Last year, Apple debuted iCloud Drive and CloudKit, an easy way for developers to make use of iCloud in their apps. But with an impressive amount of storage for a free service, it seemed to lock in user data to Apple devices. This year, however, it looks like Apple is planning to expand beyond that with CloudKit JS. CloudKit JS lets developers build a web interface that can access the same data containers as iOS and OS X apps. So developers working on an app with some kind of iCloud storage, perhaps a new social app, can make a compliment website to go with it. This opens up a lot of possibilities for developers and likely will make iCloud more attractive for in-app cloud syncing and storage.
As a gaming platform, iOS and OS X continue to become more and more impressive. Metal’s introduction last year helped pave the way for more GPU intensive games on iOS, and Metal moving to the Mac this year could bring vast improvements to apps such as Adobe After Effects and Adobe Illustrator. This year, Apple is introducing two more frameworks that will definitely be useful to game developers and could be useful for other means as well: GameplayKit and ReplayKit.
GameplayKit is a framework to help with game development. Features include classes to help with entity pathfinding, randomization, complex game logic, state machines, and entity behaviors. Mix that in with SceneKit, SpriteKit, or a third-party game engine, and you’re looking at powerful games built with native Apple frameworks. I’m tempted to make a game myself now that all of this is available.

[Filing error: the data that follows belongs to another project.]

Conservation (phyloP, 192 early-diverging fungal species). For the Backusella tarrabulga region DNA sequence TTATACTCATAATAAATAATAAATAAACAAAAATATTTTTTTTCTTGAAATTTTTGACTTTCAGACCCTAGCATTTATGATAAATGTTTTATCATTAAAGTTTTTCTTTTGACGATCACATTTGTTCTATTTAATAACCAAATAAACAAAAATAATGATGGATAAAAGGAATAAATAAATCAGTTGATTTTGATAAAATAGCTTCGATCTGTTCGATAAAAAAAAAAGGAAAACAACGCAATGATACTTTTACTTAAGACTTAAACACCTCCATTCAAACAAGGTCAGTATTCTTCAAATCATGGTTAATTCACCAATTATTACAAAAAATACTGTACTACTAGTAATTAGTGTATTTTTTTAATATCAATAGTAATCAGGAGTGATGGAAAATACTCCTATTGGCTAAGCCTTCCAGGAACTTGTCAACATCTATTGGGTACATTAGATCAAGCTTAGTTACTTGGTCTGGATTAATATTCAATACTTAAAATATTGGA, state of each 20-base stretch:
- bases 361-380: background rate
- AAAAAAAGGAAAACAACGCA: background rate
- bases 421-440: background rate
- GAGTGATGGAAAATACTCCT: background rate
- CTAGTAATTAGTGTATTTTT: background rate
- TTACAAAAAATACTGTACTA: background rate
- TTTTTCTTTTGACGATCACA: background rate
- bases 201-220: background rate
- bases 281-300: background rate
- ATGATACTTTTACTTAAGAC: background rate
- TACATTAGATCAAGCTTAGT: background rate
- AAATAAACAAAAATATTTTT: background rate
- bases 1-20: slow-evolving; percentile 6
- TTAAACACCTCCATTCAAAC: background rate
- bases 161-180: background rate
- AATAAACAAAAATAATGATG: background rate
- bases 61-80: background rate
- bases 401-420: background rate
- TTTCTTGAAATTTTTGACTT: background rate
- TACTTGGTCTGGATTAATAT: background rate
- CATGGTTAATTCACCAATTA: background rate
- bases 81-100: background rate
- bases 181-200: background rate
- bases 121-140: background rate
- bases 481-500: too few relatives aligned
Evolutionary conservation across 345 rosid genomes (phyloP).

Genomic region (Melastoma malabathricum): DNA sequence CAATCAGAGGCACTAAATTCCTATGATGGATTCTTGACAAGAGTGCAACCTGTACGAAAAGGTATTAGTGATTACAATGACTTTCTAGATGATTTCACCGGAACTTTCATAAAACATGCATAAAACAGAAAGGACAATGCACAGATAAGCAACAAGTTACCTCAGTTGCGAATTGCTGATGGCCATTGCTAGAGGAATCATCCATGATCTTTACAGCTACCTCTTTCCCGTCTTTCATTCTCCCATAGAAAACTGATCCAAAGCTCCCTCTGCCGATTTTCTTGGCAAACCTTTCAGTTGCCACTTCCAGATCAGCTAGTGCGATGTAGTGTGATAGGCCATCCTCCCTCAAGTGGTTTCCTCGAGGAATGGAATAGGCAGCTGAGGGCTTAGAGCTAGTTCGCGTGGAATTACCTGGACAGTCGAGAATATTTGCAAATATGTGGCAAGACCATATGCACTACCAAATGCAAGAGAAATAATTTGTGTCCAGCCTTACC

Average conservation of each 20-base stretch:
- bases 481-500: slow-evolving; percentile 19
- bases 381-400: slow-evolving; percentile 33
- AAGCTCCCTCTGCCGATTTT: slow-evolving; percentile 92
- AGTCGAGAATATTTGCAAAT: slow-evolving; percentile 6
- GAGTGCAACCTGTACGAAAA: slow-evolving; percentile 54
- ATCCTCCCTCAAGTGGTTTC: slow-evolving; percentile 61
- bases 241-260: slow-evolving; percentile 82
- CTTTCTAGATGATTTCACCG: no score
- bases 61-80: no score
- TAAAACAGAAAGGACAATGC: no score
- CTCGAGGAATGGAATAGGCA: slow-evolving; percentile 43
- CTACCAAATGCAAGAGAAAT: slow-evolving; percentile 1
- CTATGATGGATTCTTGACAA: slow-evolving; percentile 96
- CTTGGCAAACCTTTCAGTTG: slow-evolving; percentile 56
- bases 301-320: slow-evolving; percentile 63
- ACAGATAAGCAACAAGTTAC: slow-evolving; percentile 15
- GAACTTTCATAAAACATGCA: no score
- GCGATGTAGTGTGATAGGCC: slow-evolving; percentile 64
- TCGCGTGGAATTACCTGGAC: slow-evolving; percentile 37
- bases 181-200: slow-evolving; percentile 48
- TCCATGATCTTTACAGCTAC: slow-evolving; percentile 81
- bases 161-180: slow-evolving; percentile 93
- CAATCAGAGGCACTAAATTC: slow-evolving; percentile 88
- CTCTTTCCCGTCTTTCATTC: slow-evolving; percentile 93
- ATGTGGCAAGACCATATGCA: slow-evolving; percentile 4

And then there is ReplayKit. While designed for games, there are many applications for this. Essentially, ReplayKit is a framework that makes it easy for users to record video of the app content, allowing the user to then edit and share that video with others. No doubt, some games will use this for sharing in-game videos, but it could also be used for such things as making tutorial videos. I see this one being important beyond games.
Overall, I’ve got mixed feelings about this year’s WWDC. As a user, I was blown away by last year’s announcements in iOS 8 and OS X Yosemite. And the introduction of Swift was a huge surprise. The developer half of me seemed overwhelmed by it all, though. Even now, I feel like there was a lot that I missed.